There was a time when I thought the answer to that was “no”. There was a time in which I foolishly thought the only way to handle pain was to “fake it until you make it”. To be sure, there are times in which going through the motions can help you stay balanced when you are a little wobbly, but when you have your legs knocked out from underneath you, moving forward isn’t an option.
Elder Maxwell, said, “The pleading of one filled with faith…is not murmuring. This is not the murmuring of a superficial follower who is quick to complain and slow to endure.”
There are times in my life that I have cried out in anguish, pleading with the Lord to ease my burden. In those sacred moments I have felt a love and tenderness that surpass all human understanding. Those times in which I have felt closest to my Savior are not when my life is full of sunshine and lollipops, but when I am filled with such heartache and sorrow that I am quite literally brought to my knees.
One of the most poignant passages in the Book of Mormon is 2 Nephi 4:16-35. Nephi’s raw confession is filled with intensely powerful emotions, including depression, fear, shame, grief, anger, and feelings of weakness that you and I can only imagine. Yet Nephi is never considered a murmurer. So what is the difference?
Elder Maxwell again sheds light on this subject:
Of course there are ways provided–formal and informal–for expressing legitimate concerns and complaints, and for doing so productively. These avenues often go unused, especially if one’s real desire is to parade his discontent. Letting off steam always produces more heat than light. (emphasis added)
So it comes down to this. Who do I turn to when I am feeling those negative emotions? Do I turn inward and lean on my own understanding? Do I claim victimhood and allow those emotional sores to fester and rot? Do I allow myself to spiral into a cycle of rage that will neither bring me comfort nor peace; only a bizarre sense of satisfaction at the misery I leave in my wake? Or do I turn to that tender Friend who feels my pain as I do and will comfort me if only I will allow Him to do so?
Elder Bednar, another true Apostle of Jesus Christ has said:
There is no physical pain, no spiritual wound, no anguish of soul or heartache, no infirmity or weakness you or I ever confront in mortality that the Savior did not experience first. In a moment of weakness we may cry out, “No one knows what it is like. No one understands.” But the Son of God perfectly knows and understands, for He has felt and borne our individual burdens. And because of His infinite and eternal sacrifice (see Alma 34:14), He has perfect empathy and can extend to us His arm of mercy. He can reach out, touch, succor, heal, and strengthen us to be more than we could ever be and help us do that which we could never do relying only upon our own power. Indeed, His yoke is easy and His burden is light.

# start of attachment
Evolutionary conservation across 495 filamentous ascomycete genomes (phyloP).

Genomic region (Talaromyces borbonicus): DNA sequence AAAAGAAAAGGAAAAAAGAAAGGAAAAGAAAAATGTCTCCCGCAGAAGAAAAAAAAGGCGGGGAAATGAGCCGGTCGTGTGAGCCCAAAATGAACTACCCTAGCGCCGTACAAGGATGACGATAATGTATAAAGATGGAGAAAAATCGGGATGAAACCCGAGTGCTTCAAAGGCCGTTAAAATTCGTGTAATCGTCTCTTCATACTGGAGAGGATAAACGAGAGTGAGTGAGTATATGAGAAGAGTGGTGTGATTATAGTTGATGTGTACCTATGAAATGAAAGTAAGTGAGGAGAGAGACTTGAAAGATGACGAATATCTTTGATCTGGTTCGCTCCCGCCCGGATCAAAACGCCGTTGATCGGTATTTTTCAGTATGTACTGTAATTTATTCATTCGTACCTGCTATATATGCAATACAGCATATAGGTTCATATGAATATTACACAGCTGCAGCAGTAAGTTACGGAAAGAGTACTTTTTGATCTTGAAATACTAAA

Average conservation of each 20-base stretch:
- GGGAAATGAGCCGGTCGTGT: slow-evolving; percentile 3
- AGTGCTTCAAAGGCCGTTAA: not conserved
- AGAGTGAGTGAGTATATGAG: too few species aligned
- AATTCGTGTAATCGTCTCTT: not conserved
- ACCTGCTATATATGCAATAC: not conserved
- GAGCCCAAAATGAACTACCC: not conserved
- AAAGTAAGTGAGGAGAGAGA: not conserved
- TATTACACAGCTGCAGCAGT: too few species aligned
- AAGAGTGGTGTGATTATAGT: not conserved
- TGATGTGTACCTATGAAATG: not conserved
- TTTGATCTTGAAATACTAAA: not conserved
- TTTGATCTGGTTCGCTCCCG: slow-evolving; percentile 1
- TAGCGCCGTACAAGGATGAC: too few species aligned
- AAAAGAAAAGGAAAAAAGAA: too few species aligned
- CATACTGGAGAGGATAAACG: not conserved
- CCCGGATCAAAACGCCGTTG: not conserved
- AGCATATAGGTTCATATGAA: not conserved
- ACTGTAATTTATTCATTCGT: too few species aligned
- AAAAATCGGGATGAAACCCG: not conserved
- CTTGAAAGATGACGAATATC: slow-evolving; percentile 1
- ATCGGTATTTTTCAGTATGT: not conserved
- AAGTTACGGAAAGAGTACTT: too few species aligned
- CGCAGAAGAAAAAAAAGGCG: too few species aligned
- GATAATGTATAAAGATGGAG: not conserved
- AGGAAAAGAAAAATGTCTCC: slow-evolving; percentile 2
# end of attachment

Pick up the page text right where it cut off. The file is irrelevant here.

It sounds so much easier than it is. There are times when I think I’m turning to my Savior, but I’m only just going through the motions. My vain prayers don’t bring me any comfort because I’m not really seeking it. It’s only when I have been completely honest with Him and myself, and have surrendered to my own nothingness that I have tasted of his love (Mosiah 4:11). It is those times in which I can understand with complete clarity Alma’s exclamation “there could be nothing so exquisite and so bitter as were my pains… on the other hand, there can be nothing so exquisite and sweet as was my joy.” (Alma 36:21)
I have felt the miracle of Christ’s Atonement in my life. He has lifted me out of a pit of despair and will continue to carry me through to the end so long as I lean on Him.
The entire spectrum of emotional pain is part of the human experience. When I was a child I had incredibly painful cramps in my legs whenever I went through a growth spirt. As an adult my “growing pains” are very different. My physical body may have completed it’s growth, but my divine nature ensures that my soul will never finish progressing. When I find myself saying, “O wretched [woman] that I am! Yea, my heart sorroweth because of my flesh; my soul grieveth because of mine iniquities…And when I desire to rejoice, my heart groaneth because of my sins.” (2 Nephi 4:17,19), my challenge is to follow Nephi’s example and say, “nevertheless, I know in whom I have trusted. My God hath been my support; he hath led me through mine afflictions” (2 Nephi 4:19-20).
I used to be afraid to be honest with my Father. I used to think that my prayers needed to look and sound a certain way in order to show proper respect. When I realized I needed to be real with Him, I was terrified to be that vulnerable, but He held my heart together as I took down my defenses one by one, and it was only then, in that moment, that I was able to feel the full measure of my Savior’s Atoning sacrifice. And what was left of me was not the pitiable piece of trash I always felt that I was, but a powerful and beautiful daughter of God. Our Father wants all of us, warts and all. He wants our pain. He wants our anger. He wants all of our weaknesses. “In any genuine surrendering to God, one says, ‘I will give away all my sins to know thee’. To whom shall we give our sins [sorrows, and anguish]? Only Jesus is both willing and able to take them!” (Neal A. Maxwell, Murmur Not).